I love to sew; I do it for fun and for relaxation. And I like to make things for my two grandchildren, so I was excited to discover “Sew and Play” by Farah Wolfe. It contains instructions for sewing 11 games for children.
First I made fabric pancakes decorated with brown felt syrup and yellow felt butter for the “Pancake Game.” I added a store-bought play skillet, plates and a pancake turner.
Today is the first day of fall, and we’re already seeing hints of it all around us. Leaves are changing color, woolly worms are wiggling and the scent of pumpkin spice fills the air.
One of my favorite books about autumn is “Fall Leaves” by Loretta Holland. This picture book plays on the different meanings of the words “fall” and “leaves.” It takes you on a journey through the first stirrings of the season through changing leaves, cooler weather and shorter days, and then it ends with the reader at winter’s doorstep. The illustrations capture the colors of fall and all the beauty of this time of year. The end of this book brings the story into your home with instructions for a wonderful activity where you and your child can gather leaves and make painted leaf prints to decorate your walls.
If you want more fall fun for your little ones, here are some other activities you can do with your child at home and at the library. Continue reading →
I spy with my little eye…a remarkably simple and entertaining craft! You can create this craft with discarded objects from around the house. All you need is an empty plastic bottle, some uncooked beans or rice and an array of unused trinkets. When complete, the “I spy bottle” can be interactive, with you and your child searching for and talking about the contents. It can also be a thought-provoking toy for kids to play with on their own.
Here’s how to make the “I spy bottle” in 6 simple steps.
1. Clean a clear plastic bottle and lid.
2. Gather small toys and trinkets. For example, you can add
pom poms, charms, birthday candles, paper clips, buttons,
coins or even old keys.
3. Take a photo or make a list of the items you plan to “hide” in the bottle.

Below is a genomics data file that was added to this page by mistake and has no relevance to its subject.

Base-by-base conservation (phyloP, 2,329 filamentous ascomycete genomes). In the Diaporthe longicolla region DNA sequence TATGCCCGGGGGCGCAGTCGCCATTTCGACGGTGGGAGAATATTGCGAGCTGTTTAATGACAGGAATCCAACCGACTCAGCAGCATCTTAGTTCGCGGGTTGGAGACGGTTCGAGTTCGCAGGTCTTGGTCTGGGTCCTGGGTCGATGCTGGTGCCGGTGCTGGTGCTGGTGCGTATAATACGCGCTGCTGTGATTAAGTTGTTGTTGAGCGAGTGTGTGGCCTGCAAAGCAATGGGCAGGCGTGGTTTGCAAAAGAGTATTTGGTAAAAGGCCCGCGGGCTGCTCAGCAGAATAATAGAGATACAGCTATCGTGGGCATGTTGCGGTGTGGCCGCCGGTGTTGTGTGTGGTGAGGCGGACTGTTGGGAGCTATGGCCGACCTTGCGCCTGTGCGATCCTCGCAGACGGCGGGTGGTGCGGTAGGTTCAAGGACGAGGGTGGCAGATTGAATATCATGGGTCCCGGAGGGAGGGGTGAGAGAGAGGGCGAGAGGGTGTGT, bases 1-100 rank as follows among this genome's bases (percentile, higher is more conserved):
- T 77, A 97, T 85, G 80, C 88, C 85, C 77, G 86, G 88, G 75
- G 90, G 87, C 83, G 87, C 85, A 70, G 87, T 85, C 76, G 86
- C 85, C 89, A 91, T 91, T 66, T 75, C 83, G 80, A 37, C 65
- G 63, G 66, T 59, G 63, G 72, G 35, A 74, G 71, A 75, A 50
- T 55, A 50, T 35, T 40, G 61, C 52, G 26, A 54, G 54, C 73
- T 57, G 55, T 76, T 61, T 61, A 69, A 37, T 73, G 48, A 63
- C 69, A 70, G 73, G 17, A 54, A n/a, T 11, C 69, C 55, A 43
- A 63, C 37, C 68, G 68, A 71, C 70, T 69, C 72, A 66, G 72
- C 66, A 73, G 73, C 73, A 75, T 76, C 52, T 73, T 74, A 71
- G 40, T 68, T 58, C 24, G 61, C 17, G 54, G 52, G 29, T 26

4. Add the items to the dry bottle.
5. Add beans or rice to cover the items. (You may need a funnel.)
6. Screw on the cap and hot glue the bottle shut. Continue reading →
Wow! The summer heat is already in full swing, and August is promising to be even hotter! One way that I like to beat the heat is to face it head on by going outside and splashing around. You can do this too by going to the beach or the pool to catch some waves, or you can even turn to your own yard! Here are some ideas that will help you cool off at home.
Freeze toys in ice cubes — Place small toys like plastic cars or bugs into your ice cube tray. Fill the tray with water, and freeze it overnight. Take the ice cubes outside, and see who can melt theirs the quickest.
Ice cube painting — Fill an ice cube try with food coloring and water. (This is a great time to talk about color mixing.) Put plastic wrap over the tray and add craft sticks or toothpicks to each cube. (This is optional, but it will make a great handle for painting.) When the cubes are solid, use them to paint on paper or fabric.
Target practice — Draw a target on the sidewalk with chalk. Wet down a few sponges, and toss them into the target!
What would summer fun be without a soundtrack? Personally, I stay cool by listening to the Beach Boys, which you can find on Hoopla or on CD at your local branch. Or you can get really creative and make your own summertime playlist on Freegal.
Remember to wear sunscreen and drink lots of water!
Now that summer has arrived, many children will find themselves with more free time on their hands. If you are worried about hearing “I’m bored!” we have a solution: create your own Boredom Busting Jar! When your kids say they are bored or have nothing to do, send them to the jar, and soon they will have an activity to keep them occupied. It is a genius idea in its simplicity. Children will have a stockpile of activities, freeing caregivers from being put on the spot to think of the perfect afternoon project.
Start with a jar with an opening large enough for a hand to reach in and pull out a piece of paper. If you don’t have a jar, you can use a box, coffee can or other container. Create a list of activities children can do on their own, together or with the family. Cut the individual activities out, and place them into the container. You can label or decorate it as desired. When someone utters the phrase “I’m bored!” send them to the jar for an activity.